Not enough time to clean. The ambulance services dirty little secret…

It seems such a shame that after the much-anticipated launch of Northern Ireland’s new Air Ambulance this month the service should find itself the subject of yet another negative article in the Irish News, this time regarding the condition of our road ambulances and stations.

The article reports on how a surprise visit by the Regulation and Quality Improvement Authority (RQIA) exposed a number of hygiene breaches in the two ambulance stations inspected, and more importantly in our ambulances. This will come as no surprise to frontline staff or indeed our managers – they have been acutely aware of the underlying issues for some time and will only be spurred into action as a result of this report and associated media coverage despite staff raising concerns over the past 2 years.

Our infection control policy is comprehensive and throughout the document it emphasises how we have a personal and professional responsibility to keep the highest possible hygiene standards to ensure a clean, safe working environment for both staff and above all, our patients. Failure to comply is, quite rightly, a potential disciplinary issue. However NIAS are failing in their corporate responsibility to provide the cleanest, safest environment for staff and patients by not allowing crews to clean vehicles in accordance with their own policy, knowingly putting patient health at risk and only now instituting remedial action due to this surprise inspection and subsequent negative press.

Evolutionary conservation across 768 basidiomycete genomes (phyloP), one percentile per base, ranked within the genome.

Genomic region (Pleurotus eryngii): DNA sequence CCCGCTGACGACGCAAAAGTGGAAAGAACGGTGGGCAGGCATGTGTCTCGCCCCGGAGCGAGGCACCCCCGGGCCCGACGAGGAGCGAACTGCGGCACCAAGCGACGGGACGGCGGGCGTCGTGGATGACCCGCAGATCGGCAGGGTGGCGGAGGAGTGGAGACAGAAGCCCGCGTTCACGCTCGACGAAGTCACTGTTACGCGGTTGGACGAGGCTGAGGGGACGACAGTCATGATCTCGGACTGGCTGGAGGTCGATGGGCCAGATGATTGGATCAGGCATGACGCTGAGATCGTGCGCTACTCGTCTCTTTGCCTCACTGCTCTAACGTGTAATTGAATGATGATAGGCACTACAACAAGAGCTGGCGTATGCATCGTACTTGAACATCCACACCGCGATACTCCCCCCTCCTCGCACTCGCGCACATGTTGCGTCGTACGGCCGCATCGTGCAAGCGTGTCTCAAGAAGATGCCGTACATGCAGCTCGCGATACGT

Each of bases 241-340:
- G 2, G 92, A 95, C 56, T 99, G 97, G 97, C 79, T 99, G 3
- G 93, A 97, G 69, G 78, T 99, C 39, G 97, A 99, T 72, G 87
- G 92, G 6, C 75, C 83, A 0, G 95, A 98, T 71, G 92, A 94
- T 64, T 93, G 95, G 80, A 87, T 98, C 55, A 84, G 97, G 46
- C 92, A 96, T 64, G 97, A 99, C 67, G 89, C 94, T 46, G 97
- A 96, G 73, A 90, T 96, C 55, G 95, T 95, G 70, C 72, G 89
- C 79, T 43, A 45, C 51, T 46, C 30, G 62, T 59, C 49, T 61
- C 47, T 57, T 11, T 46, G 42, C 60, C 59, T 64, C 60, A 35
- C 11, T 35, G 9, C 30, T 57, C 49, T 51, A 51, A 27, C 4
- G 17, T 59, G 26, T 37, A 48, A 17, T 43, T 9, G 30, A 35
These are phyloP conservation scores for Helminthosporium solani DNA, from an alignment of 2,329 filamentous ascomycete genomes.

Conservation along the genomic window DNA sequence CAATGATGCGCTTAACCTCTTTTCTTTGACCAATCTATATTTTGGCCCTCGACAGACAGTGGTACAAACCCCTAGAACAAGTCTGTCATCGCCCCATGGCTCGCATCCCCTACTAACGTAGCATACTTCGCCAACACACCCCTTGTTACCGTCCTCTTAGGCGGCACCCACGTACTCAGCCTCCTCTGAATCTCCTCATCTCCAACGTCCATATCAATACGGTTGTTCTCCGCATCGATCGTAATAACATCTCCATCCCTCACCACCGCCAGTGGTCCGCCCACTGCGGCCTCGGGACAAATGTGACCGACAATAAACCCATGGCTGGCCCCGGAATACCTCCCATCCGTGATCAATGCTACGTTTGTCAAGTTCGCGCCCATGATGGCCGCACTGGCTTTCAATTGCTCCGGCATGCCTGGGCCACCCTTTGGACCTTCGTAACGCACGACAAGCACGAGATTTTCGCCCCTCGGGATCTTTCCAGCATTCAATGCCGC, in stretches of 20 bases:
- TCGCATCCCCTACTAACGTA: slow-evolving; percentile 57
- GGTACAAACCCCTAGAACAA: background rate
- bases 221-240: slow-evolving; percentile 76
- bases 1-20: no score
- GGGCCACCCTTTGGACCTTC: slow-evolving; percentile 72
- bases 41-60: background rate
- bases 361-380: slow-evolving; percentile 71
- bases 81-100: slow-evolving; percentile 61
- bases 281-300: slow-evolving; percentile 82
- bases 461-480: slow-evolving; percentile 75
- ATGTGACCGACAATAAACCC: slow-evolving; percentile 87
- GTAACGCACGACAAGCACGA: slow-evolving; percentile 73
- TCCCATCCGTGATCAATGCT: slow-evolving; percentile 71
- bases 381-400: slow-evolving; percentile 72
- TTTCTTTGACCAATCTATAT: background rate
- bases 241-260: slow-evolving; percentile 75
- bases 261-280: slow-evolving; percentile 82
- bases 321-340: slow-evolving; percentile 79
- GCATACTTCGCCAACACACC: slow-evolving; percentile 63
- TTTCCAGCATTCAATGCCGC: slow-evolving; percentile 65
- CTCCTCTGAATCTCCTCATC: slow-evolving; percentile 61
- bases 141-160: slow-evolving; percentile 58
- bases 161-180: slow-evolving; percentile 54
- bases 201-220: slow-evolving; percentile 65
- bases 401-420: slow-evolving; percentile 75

If proper procedure is followed, each ambulance should be cleaned by two staff once a week, inside and out, over a period of 2 hours. In the past two years I can only remember being stood-down to clean an ambulance THREE times and I am certainly not alone.  Due to the pressures on the service it is increasingly more difficult to stand down an emergency crew for 2 hours to undertake cleaning duties but operational requirements surely need to be offset by the need to keep ambulances clean and patients safe.

The cleaning of vehicles is logged by control, so managers definitely know the scale of the problem but have so far chosen to keep dirty ambulances on the road and compromise patient safety rather than finding another way of keeping our ambulances clean. We can clean our trolleys after every patient has been handed over but we have to resort to spot-cleaning whenever we have a spillage that comes in contact with the interior of the ambulance. Given the obvious nature of these spillages this is far from acceptable.

We are glad that the issue is now being heard in the public domain, all we ask for is a safe, clean environment for staff and patients. It is extremely frustrating to have had our concerns and complaints ignored on yet another vital issue, only to see action because of a surprise inspection and media whistle-blowing. How many other problems could be avoided if managers just listened to staff?

The Ambulance Service should be ashamed to fail on this very basic level of patient care. The first rule of medicine is “primum non nocere” – first, do no harm. The most basic way we can achieve this is by providing a clean, safe patient area. Not allowing crews the time to clean is harming patients and further eroding trust in the service.